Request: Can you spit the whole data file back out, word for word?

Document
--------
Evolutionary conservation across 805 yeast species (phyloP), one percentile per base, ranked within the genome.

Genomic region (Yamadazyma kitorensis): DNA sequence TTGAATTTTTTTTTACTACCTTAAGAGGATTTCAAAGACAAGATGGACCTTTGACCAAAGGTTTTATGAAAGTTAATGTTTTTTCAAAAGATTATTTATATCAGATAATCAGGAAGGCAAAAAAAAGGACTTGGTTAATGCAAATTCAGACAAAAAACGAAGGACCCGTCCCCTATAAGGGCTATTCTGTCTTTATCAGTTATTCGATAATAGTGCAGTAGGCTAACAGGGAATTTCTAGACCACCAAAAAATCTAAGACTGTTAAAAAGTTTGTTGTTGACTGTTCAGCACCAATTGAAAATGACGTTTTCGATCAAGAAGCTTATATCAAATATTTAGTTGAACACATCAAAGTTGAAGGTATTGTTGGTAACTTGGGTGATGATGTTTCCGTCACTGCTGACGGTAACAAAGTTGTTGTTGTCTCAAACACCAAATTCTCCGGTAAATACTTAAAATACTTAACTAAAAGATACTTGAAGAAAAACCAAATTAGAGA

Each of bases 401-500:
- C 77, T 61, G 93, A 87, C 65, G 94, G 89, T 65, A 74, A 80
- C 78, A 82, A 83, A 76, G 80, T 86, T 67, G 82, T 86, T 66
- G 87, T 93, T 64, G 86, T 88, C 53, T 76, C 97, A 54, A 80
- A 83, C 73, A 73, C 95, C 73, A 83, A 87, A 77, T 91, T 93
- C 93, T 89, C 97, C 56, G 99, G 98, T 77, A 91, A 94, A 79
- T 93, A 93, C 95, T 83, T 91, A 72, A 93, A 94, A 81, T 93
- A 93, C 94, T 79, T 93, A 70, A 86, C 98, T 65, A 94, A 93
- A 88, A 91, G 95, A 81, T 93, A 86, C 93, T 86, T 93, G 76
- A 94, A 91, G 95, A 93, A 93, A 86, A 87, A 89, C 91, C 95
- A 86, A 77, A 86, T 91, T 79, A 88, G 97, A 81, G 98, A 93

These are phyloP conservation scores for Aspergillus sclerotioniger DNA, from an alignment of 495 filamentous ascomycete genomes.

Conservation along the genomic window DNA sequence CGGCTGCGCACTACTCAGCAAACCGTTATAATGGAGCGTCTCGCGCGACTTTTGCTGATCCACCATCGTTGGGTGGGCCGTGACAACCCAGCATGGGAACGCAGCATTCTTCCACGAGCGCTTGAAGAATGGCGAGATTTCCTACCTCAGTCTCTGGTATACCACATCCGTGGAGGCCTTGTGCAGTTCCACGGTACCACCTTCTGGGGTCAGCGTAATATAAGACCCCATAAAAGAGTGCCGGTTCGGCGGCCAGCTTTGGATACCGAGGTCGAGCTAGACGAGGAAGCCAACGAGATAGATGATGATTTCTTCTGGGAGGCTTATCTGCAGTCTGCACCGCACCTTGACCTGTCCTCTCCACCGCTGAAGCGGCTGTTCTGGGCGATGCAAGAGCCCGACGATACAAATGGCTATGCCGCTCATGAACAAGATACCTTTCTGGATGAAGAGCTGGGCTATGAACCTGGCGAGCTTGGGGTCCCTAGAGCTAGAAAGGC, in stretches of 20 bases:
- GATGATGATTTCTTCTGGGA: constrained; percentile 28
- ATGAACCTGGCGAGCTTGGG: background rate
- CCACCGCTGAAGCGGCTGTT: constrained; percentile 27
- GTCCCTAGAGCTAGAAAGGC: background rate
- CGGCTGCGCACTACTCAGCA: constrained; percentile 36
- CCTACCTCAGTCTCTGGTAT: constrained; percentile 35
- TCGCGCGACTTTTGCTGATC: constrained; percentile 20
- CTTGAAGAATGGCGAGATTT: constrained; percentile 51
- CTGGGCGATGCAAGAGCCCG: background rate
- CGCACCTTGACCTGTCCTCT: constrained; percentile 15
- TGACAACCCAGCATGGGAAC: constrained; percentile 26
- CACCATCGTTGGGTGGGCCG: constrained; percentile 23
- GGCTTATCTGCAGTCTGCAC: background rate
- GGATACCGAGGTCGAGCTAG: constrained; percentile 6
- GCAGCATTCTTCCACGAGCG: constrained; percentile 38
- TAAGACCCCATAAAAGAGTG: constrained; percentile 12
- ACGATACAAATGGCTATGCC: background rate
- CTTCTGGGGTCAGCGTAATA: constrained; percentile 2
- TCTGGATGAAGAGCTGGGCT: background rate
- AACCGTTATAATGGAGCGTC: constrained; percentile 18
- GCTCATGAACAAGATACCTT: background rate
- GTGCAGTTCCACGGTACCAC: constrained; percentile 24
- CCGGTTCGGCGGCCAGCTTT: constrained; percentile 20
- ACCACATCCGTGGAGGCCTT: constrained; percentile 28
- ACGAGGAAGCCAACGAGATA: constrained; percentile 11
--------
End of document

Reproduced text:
Evolutionary conservation across 805 yeast species (phyloP), one percentile per base, ranked within the genome.

Genomic region (Yamadazyma kitorensis): DNA sequence TTGAATTTTTTTTTACTACCTTAAGAGGATTTCAAAGACAAGATGGACCTTTGACCAAAGGTTTTATGAAAGTTAATGTTTTTTCAAAAGATTATTTATATCAGATAATCAGGAAGGCAAAAAAAAGGACTTGGTTAATGCAAATTCAGACAAAAAACGAAGGACCCGTCCCCTATAAGGGCTATTCTGTCTTTATCAGTTATTCGATAATAGTGCAGTAGGCTAACAGGGAATTTCTAGACCACCAAAAAATCTAAGACTGTTAAAAAGTTTGTTGTTGACTGTTCAGCACCAATTGAAAATGACGTTTTCGATCAAGAAGCTTATATCAAATATTTAGTTGAACACATCAAAGTTGAAGGTATTGTTGGTAACTTGGGTGATGATGTTTCCGTCACTGCTGACGGTAACAAAGTTGTTGTTGTCTCAAACACCAAATTCTCCGGTAAATACTTAAAATACTTAACTAAAAGATACTTGAAGAAAAACCAAATTAGAGA

Each of bases 401-500:
- C 77, T 61, G 93, A 87, C 65, G 94, G 89, T 65, A 74, A 80
- C 78, A 82, A 83, A 76, G 80, T 86, T 67, G 82, T 86, T 66
- G 87, T 93, T 64, G 86, T 88, C 53, T 76, C 97, A 54, A 80
- A 83, C 73, A 73, C 95, C 73, A 83, A 87, A 77, T 91, T 93
- C 93, T 89, C 97, C 56, G 99, G 98, T 77, A 91, A 94, A 79
- T 93, A 93, C 95, T 83, T 91, A 72, A 93, A 94, A 81, T 93
- A 93, C 94, T 79, T 93, A 70, A 86, C 98, T 65, A 94, A 93
- A 88, A 91, G 95, A 81, T 93, A 86, C 93, T 86, T 93, G 76
- A 94, A 91, G 95, A 93, A 93, A 86, A 87, A 89, C 91, C 95
- A 86, A 77, A 86, T 91, T 79, A 88, G 97, A 81, G 98, A 93

These are phyloP conservation scores for Aspergillus sclerotioniger DNA, from an alignment of 495 filamentous ascomycete genomes.

Conservation along the genomic window DNA sequence CGGCTGCGCACTACTCAGCAAACCGTTATAATGGAGCGTCTCGCGCGACTTTTGCTGATCCACCATCGTTGGGTGGGCCGTGACAACCCAGCATGGGAACGCAGCATTCTTCCACGAGCGCTTGAAGAATGGCGAGATTTCCTACCTCAGTCTCTGGTATACCACATCCGTGGAGGCCTTGTGCAGTTCCACGGTACCACCTTCTGGGGTCAGCGTAATATAAGACCCCATAAAAGAGTGCCGGTTCGGCGGCCAGCTTTGGATACCGAGGTCGAGCTAGACGAGGAAGCCAACGAGATAGATGATGATTTCTTCTGGGAGGCTTATCTGCAGTCTGCACCGCACCTTGACCTGTCCTCTCCACCGCTGAAGCGGCTGTTCTGGGCGATGCAAGAGCCCGACGATACAAATGGCTATGCCGCTCATGAACAAGATACCTTTCTGGATGAAGAGCTGGGCTATGAACCTGGCGAGCTTGGGGTCCCTAGAGCTAGAAAGGC, in stretches of 20 bases:
- GATGATGATTTCTTCTGGGA: constrained; percentile 28
- ATGAACCTGGCGAGCTTGGG: background rate
- CCACCGCTGAAGCGGCTGTT: constrained; percentile 27
- GTCCCTAGAGCTAGAAAGGC: background rate
- CGGCTGCGCACTACTCAGCA: constrained; percentile 36
- CCTACCTCAGTCTCTGGTAT: constrained; percentile 35
- TCGCGCGACTTTTGCTGATC: constrained; percentile 20
- CTTGAAGAATGGCGAGATTT: constrained; percentile 51
- CTGGGCGATGCAAGAGCCCG: background rate
- CGCACCTTGACCTGTCCTCT: constrained; percentile 15
- TGACAACCCAGCATGGGAAC: constrained; percentile 26
- CACCATCGTTGGGTGGGCCG: constrained; percentile 23
- GGCTTATCTGCAGTCTGCAC: background rate
- GGATACCGAGGTCGAGCTAG: constrained; percentile 6
- GCAGCATTCTTCCACGAGCG: constrained; percentile 38
- TAAGACCCCATAAAAGAGTG: constrained; percentile 12
- ACGATACAAATGGCTATGCC: background rate
- CTTCTGGGGTCAGCGTAATA: constrained; percentile 2
- TCTGGATGAAGAGCTGGGCT: background rate
- AACCGTTATAATGGAGCGTC: constrained; percentile 18
- GCTCATGAACAAGATACCTT: background rate
- GTGCAGTTCCACGGTACCAC: constrained; percentile 24
- CCGGTTCGGCGGCCAGCTTT: constrained; percentile 20
- ACCACATCCGTGGAGGCCTT: constrained; percentile 28
- ACGAGGAAGCCAACGAGATA: constrained; percentile 11